Constructive criticism has a time and place, but it’s not when you’re trying to show moral support. Everyone looks for empathy in this world full of harsh experiences, O’Brien states. Put yourself in the other’s shoes and try to comprehend their words and emotions. If you disagree with someone on a point, try to explain your viewpoint gently. Moreover, to correct someone, make sure to offer constructive criticism instead of a destructive one.
76. Listen to the person’s perspective and “see them” for who they are
Listening is one of the most difficult skills to master and one of the most important, Dr. Raad explains.
78. Appreciate them for their efforts or hard work
A boss or manager can appreciate her or his employee for good work, and similarly, a friend or family member can give a compliment to his or her loved one in front of other people. A few words of appreciation and praise can greatly uplift someone’s spirits. You never know when your words could make someone’s day better, O’Brien says.
79. Give time and attention
It sounds simple, but these are the most valuable items we can give to someone else, Dr. Raad states.
“I remember when I was studying for my boards, I doubted my ability to pass and feared failing,” says Dr. Geri Lynn Utter, PsyD. “My internal dialogue, during this time, was anything but supportive. However, I had people in my corner reminding me that I could do it and that they believed in me which empowered me to believe in myself!”
81. Write down one affirmation to have with you
Encourage your loved one to post it on his/her mirror or carry it with them, Shari Botwin, LCSW, and author, says.
82. Let them know that your support is not conditional on their success
This communicates that you are nonjudgmental and are someone who they can open up to about their worries and concerns, Jessica Brohmer, LCSW, licensed family and marriage therapist, explains.
83. Be a positive distraction
Help get their mind off of the issue that’s eating away at them, says Utter. This doesn’t have to be anything extravagant; it might be as simple as going for a walk outside, grabbing a coffee at your favorite coffee spot or treating them to a self-care ritual they enjoy such as getting a pedicure or playing a pick-up game of basketball or soccer.
84. Offer to make a vision board with them
This allows them to shift into a more positive headspace and design the future they wish to live in, Botwin says.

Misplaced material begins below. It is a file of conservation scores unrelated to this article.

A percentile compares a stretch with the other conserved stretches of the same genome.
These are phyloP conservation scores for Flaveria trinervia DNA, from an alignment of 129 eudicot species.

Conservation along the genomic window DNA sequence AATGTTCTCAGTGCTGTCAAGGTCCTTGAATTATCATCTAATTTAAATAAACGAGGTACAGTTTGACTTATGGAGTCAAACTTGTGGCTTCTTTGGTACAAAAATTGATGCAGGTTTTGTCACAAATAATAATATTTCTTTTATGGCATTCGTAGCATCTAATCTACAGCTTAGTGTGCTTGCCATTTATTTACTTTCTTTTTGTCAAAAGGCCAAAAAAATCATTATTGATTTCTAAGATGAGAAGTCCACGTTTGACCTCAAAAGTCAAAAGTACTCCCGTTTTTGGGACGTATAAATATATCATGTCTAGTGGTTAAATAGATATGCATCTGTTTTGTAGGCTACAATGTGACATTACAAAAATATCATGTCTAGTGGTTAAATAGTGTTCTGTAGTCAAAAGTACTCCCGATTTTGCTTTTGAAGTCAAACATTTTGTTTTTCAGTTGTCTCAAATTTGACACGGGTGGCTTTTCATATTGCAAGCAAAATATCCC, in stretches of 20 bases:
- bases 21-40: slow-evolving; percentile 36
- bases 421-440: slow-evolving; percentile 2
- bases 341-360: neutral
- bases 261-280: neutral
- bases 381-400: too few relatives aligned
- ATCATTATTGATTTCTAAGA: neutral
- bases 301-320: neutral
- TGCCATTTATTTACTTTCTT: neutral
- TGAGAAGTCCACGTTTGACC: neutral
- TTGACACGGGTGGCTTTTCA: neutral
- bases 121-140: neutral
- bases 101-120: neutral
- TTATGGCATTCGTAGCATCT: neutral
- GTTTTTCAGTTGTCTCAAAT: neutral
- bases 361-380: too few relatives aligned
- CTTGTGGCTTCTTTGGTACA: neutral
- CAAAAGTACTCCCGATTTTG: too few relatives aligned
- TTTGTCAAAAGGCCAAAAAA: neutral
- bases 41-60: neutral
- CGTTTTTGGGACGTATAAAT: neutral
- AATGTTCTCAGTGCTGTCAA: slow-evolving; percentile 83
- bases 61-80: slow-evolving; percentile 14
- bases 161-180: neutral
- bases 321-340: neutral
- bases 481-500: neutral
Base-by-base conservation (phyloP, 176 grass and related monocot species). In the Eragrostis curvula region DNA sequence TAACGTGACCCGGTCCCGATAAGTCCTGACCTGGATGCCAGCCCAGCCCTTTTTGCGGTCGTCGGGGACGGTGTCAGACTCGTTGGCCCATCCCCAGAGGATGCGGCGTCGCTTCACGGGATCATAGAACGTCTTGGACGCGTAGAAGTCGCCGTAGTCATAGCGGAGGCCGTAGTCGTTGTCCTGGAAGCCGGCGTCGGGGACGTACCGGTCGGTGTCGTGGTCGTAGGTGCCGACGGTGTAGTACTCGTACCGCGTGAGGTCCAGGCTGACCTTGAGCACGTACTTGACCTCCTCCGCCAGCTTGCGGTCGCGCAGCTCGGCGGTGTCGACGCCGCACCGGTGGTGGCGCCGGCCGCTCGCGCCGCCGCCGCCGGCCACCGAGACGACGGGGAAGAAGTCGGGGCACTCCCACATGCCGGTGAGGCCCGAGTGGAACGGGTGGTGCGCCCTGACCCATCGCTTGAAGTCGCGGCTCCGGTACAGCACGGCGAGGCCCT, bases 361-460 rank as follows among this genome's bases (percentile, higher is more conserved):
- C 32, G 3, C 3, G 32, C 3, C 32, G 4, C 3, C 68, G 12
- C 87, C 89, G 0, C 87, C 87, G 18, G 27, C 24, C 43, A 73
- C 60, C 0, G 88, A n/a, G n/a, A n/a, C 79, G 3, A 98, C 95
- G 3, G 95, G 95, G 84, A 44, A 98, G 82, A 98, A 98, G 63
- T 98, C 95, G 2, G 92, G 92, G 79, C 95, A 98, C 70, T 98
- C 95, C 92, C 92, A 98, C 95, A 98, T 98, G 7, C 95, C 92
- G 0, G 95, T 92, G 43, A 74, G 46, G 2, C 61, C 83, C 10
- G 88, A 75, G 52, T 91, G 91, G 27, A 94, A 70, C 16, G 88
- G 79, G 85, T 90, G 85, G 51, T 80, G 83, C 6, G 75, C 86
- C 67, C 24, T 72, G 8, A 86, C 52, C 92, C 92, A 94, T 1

85. Let them vent
Brohmer explains that while it can be tempting to try to “fix” whatever is going on, often what someone is looking for is the opportunity to vent. Let them have that.
86. Be genuine and open-minded
Both are powerful tools that largely contribute to the ability to offer moral support when someone is trying to share with you.
“As a psychologist, I learned a skill that I think everyone would benefit from greatly—refraining from judging others,” Utter says.
87. Learn to be okay with negative emotions
Remind them what they are feeling is natural and normal and not to be ashamed, Brohmer explains.
88. Tell your loved one that no matter the outcome, “I believe in you.”
Botwin says these four words can have a positive and profound effect on a person’s mental state.
89. Think outside the box
See if the person you are supporting would be up for a fun outing, trying a new restaurant, or going on a hike to shake things up, Sarah Epstein, LCSW, Licensed Marriage and Family Therapist, explains.
90. Use “I” statements
If offering suggestions, say saying, “I would do ___.” not”You should do ___,” says William Chum, LMHC.
91. Focus on remembering small details
When somebody tells you something that’s important to them, try to remember it, Epstein says. This will show you listen deeply and internalize things that matter to them. When the same subject comes up later, you’ll be able to deepen the connection by remembering what they told you.
92. Help them reframe their perspective
When someone is facing an overwhelming situation, it’s helpful to encourage them to take things one day at a time and to remember how far they’ve already come, says Angela Amias, licensed couples therapist and cofounder of Alchemy of Love
93. Talk about happy moments and memories of good times
If you are trying to show moral support in your relationship, talk about fun and joyful moments that you have enjoyed in the past rather than complaining, Katie Ziskind, LCSW, licensed marriage and family therapist and owner of Wisdom Within Counseling, explains. Talking about fun vacations you’d had, a delicious meal you cooked together, or laughing with your family.
94. Send flowers
If you can afford it, send a small bouquet of flowers with a hand written note if this person is in a stressful situation, says Jennifer Browning, LCPC, NCC, owner of Family Counseling Services. This type of gesture is an instant mood lifter.
95. Try listening below the surface to the words being said